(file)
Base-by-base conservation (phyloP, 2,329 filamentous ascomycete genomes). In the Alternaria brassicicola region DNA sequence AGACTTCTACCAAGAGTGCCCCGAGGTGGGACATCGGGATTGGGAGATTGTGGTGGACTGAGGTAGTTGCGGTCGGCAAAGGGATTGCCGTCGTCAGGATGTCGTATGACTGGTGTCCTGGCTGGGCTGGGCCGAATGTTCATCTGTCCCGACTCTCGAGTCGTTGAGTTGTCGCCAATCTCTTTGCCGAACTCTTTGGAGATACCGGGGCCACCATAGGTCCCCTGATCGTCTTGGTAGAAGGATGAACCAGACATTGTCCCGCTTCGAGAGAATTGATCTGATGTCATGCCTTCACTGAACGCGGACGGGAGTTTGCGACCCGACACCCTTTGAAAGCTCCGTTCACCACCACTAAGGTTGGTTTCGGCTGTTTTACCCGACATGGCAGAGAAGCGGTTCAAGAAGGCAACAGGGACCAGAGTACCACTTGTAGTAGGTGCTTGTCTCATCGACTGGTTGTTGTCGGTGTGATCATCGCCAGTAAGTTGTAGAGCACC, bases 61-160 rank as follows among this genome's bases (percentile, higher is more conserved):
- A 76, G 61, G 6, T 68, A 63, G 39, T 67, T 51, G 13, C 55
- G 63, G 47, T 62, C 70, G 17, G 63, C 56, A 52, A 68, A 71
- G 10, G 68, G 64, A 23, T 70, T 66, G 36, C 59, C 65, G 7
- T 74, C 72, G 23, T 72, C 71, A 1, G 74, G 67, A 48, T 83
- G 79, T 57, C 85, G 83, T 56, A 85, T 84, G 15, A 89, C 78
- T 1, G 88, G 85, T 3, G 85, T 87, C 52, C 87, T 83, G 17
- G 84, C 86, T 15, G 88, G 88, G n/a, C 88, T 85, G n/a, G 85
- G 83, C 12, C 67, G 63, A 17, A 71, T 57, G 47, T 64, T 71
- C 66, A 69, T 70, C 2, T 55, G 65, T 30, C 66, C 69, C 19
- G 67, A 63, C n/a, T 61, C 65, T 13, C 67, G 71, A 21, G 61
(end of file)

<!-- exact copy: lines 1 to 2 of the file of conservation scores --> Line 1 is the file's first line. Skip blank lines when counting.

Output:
Base-by-base conservation (phyloP, 2,329 filamentous ascomycete genomes). In the Alternaria brassicicola region DNA sequence AGACTTCTACCAAGAGTGCCCCGAGGTGGGACATCGGGATTGGGAGATTGTGGTGGACTGAGGTAGTTGCGGTCGGCAAAGGGATTGCCGTCGTCAGGATGTCGTATGACTGGTGTCCTGGCTGGGCTGGGCCGAATGTTCATCTGTCCCGACTCTCGAGTCGTTGAGTTGTCGCCAATCTCTTTGCCGAACTCTTTGGAGATACCGGGGCCACCATAGGTCCCCTGATCGTCTTGGTAGAAGGATGAACCAGACATTGTCCCGCTTCGAGAGAATTGATCTGATGTCATGCCTTCACTGAACGCGGACGGGAGTTTGCGACCCGACACCCTTTGAAAGCTCCGTTCACCACCACTAAGGTTGGTTTCGGCTGTTTTACCCGACATGGCAGAGAAGCGGTTCAAGAAGGCAACAGGGACCAGAGTACCACTTGTAGTAGGTGCTTGTCTCATCGACTGGTTGTTGTCGGTGTGATCATCGCCAGTAAGTTGTAGAGCACC, bases 61-160 rank as follows among this genome's bases (percentile, higher is more conserved):
- A 76, G 61, G 6, T 68, A 63, G 39, T 67, T 51, G 13, C 55